New ballot system defeats anonymityWhatever happened to...

LETTERS

November 10, 1996

New ballot system defeats anonymity

Whatever happened to casting an anonymous ballot? The new system in Baltimore County makes it so easy for anyone to see how an individual votes.

When the lever system was in place, you could change your mind in the polling booth. Now, once you make your mark, you can't change it without obtaining another ballot.

My vote is my business. I don't like a system where an elected official has the potential to see whether I voted for him or her.

Mary Robbins

Baltimore

All Americans are winners

Kudos to Mike Littwin. His Nov. 4 column, "Wake up, America," was a breath of fresh air and offered a little levity in an otherwise melodramatic presidential campaign.

Mr. Littwin has given us a blow-by-blow, round-by-round, in-depth perception of the campaign.

The election winner must receive our full support. In the final count, we are the winners. We are Americans.

I couldn't find Mike Littwin's name on the ballot. Too bad.

John R. Masterson

Baltimore

We must go after international crime

In response to The Sun's Oct. 23 editorial, ''Sexual exploitation of children,'' I would like to agree and add that the fact that many international criminals are not punished for their crimes is nearly as unjust as the crimes themselves.

All too frequently we hear not only about international scandal and corruption involving numerous countries, but also about the deadlock that governments find themselves trapped in due to a disparity among their beliefs regarding the proper judicial and punitive actions.

The issue of extraterritoriality further complicates many worldwide crimes. Any foreign visitor should assume the responsibility of upholding the laws, at least on a serious criminal level, of the host country.

Furthermore, a penalty cannot be determined justly in any location other than where a crime was committed and the community affected. Criminals should not be sent back to their own countries, where the effects of their unlawful deeds were not directly felt.

I propose that more effort be made by diplomats worldwide, starting with the United States, to establish a process by which offenders of foreign law are called to be accountable for their actions. A universal system of criminalizing these felons would very likely dissolve international criminal organizations and also decrease drug traffic.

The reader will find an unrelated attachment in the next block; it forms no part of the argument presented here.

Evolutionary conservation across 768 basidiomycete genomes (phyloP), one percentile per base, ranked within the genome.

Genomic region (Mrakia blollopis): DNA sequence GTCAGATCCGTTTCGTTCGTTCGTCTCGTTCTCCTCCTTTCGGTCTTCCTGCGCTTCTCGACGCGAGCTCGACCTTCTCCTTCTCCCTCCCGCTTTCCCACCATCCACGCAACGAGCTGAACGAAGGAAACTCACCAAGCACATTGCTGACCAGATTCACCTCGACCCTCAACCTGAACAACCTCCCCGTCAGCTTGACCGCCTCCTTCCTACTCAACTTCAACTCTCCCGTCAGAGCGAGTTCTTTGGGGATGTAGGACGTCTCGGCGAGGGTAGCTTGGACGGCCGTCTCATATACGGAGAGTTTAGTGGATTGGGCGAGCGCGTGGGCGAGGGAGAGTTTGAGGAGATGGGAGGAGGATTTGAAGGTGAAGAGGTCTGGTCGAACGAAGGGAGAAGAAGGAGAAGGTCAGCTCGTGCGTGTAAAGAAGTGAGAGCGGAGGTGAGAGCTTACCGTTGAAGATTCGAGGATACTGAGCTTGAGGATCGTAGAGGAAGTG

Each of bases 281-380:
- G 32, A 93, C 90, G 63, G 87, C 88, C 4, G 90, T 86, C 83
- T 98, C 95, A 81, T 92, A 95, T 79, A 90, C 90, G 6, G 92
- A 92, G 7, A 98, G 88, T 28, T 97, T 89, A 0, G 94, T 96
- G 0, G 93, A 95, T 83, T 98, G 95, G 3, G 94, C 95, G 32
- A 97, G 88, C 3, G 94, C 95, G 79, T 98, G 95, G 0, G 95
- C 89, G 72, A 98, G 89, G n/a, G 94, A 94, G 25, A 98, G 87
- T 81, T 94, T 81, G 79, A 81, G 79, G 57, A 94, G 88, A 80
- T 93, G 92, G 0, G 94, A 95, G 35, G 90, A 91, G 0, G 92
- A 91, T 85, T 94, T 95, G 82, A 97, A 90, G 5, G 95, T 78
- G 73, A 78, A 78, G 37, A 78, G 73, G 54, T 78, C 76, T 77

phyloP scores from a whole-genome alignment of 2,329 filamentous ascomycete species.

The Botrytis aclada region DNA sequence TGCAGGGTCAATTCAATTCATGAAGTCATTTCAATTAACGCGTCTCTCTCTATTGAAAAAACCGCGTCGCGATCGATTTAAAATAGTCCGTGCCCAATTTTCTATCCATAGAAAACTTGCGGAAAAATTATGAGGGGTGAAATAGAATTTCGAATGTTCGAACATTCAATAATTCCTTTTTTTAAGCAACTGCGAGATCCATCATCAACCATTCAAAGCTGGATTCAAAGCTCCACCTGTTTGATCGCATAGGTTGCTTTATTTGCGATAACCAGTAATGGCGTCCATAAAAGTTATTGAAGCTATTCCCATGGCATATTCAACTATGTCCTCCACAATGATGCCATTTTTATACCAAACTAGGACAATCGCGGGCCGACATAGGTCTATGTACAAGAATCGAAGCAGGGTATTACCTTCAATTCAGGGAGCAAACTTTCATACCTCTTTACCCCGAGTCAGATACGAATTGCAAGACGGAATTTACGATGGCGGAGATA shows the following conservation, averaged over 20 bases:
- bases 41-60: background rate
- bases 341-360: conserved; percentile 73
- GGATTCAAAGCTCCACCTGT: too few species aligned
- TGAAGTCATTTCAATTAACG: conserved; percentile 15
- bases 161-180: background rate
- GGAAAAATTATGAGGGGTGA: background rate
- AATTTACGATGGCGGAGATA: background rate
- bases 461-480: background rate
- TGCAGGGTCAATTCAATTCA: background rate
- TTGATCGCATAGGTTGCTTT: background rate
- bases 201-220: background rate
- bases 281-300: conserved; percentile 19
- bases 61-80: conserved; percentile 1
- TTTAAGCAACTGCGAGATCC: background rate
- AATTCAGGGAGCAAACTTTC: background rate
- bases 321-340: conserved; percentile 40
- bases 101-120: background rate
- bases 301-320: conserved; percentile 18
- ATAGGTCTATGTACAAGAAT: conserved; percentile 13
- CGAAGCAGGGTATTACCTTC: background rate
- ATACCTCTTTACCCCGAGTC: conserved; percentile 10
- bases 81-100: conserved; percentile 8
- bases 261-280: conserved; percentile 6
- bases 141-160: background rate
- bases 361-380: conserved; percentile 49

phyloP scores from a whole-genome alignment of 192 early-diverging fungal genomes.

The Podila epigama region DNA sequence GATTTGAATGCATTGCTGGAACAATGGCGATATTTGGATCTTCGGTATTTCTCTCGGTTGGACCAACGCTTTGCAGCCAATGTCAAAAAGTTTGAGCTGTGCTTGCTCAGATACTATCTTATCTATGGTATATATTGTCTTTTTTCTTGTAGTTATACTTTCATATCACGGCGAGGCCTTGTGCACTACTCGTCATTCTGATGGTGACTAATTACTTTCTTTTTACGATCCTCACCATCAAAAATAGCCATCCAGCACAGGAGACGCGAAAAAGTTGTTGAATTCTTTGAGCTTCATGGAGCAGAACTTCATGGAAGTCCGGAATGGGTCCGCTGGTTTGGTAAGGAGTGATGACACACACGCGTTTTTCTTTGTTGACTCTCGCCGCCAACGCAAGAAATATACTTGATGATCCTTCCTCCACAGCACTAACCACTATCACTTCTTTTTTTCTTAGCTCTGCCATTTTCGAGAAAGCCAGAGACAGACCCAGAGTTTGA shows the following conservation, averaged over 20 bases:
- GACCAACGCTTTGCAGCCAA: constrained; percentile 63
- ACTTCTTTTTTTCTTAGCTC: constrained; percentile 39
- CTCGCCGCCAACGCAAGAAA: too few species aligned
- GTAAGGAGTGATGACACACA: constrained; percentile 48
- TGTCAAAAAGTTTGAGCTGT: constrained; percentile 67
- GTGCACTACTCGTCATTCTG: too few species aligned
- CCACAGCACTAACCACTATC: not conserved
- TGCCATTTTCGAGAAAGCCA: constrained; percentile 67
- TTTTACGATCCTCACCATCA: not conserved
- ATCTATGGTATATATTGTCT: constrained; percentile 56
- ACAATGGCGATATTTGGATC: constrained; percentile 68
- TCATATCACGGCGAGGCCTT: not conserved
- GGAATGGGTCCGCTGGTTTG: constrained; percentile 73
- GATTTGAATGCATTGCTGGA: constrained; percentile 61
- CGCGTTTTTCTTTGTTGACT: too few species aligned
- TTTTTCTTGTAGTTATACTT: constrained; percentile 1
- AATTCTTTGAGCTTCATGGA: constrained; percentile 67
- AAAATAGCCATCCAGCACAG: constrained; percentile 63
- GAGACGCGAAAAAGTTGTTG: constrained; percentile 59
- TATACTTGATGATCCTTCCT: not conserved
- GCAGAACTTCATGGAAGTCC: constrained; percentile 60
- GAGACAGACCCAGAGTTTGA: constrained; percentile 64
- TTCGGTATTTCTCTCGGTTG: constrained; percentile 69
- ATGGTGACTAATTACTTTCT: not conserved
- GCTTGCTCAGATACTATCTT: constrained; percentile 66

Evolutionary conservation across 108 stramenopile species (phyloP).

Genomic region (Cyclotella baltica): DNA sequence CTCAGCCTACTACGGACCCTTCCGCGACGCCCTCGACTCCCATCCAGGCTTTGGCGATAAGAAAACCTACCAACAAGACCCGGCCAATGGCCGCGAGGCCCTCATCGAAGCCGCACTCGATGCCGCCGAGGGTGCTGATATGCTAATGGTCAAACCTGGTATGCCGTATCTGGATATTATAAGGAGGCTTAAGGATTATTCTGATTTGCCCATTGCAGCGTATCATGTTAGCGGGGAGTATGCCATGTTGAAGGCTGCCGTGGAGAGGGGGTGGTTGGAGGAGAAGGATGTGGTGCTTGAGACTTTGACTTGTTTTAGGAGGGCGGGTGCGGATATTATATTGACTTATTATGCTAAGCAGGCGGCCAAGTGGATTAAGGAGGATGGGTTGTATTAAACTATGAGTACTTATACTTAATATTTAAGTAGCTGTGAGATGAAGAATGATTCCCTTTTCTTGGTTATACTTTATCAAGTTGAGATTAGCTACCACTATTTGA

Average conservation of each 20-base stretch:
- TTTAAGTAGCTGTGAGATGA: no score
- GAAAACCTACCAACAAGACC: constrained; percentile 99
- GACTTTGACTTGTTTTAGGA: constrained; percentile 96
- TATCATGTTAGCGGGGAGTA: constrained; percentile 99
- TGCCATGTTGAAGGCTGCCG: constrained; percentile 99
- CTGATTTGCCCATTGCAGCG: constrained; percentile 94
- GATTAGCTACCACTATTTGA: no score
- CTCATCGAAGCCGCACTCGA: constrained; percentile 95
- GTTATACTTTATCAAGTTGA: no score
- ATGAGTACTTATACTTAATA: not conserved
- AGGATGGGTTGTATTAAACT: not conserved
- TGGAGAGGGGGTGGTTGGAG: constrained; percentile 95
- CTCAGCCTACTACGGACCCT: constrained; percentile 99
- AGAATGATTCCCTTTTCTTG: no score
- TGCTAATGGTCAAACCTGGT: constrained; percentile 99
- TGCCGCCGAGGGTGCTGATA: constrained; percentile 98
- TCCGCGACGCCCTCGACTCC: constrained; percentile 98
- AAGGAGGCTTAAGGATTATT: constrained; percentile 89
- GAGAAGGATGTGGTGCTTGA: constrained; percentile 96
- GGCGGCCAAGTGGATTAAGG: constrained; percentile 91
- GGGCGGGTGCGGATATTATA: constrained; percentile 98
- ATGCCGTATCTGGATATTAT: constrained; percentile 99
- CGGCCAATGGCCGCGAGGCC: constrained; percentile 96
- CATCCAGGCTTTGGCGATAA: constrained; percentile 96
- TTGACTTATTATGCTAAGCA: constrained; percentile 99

Elizabeth V. Geraghty

Lutherville

Arts are the key to education

As a firm believer in the importance of the fine arts to a well-rounded education, I was pleased to learn (feature story, ''Adding arts to the R's,'' Oct. 30) about the cultural arts classes at City College and several elementary schools in Prince George's County.

For the past two years, I have been working at the Shrine of the Little Flower School in Baltimore to establish and coordinate an academic enrichment program for students in grades two through eight. This year, in the seventh and eighth grades, the theme is, ''Social Studies and the Cultural Arts.''

Using the social studies curriculum as a foundation, I developed a program in which students explore the music, literature and arts of a historical period. Through a close relationship with local cultural institutions, especially the Baltimore Museum of Art, I draw on a variety of resources.

Students are learning that there is more to history than names and dates. The history of a people includes its culture; how individuals weave the fabrics of their lives. That is manifested in the literature and the performing and visual arts.

Being, we believe, the only school in the Archdiocese of Baltimore with such a program, the Shrine of the Little Flower School is in a unique position to lead the way in the fine arts infusion into the academic curriculum.

Principal G. Lee Logue had a vision of a program that would enhance thinking skills. I am fortunate to be able to create that program and teach thinking skills within the context of the arts.

Education is more than reading, writing and arithmetic. It includes the recognition that a society without the arts is stagnant.

It is the obligation of every educational institution to awaken, among students, an interest in the arts by treating the fine arts TTC as a part of all academic subjects.

Betty H. Kansler

Towson

Ravens games make lake off limits

I have been very disappointed on recent Sundays to find that Lake Montebello has been effectively closed to neighborhood residents who exercise and relax there throughout the year.

Parking, usually free and ample, is $15 during Ravens games. Even if you walk or bike to the lake (or pay the $15 to park), the pedestrian and bicycle lanes are blocked by parked buses.

I suggest that the Ravens and Memorial Stadium management and the city work together to find alternate parking areas and run shuttle buses if necessary so that residents of greater Waverly do not have to forfeit a favorite recreational area on beautiful autumn Sundays.

Lisa Plimpton

Baltimore

Bell most talented for chief judge post

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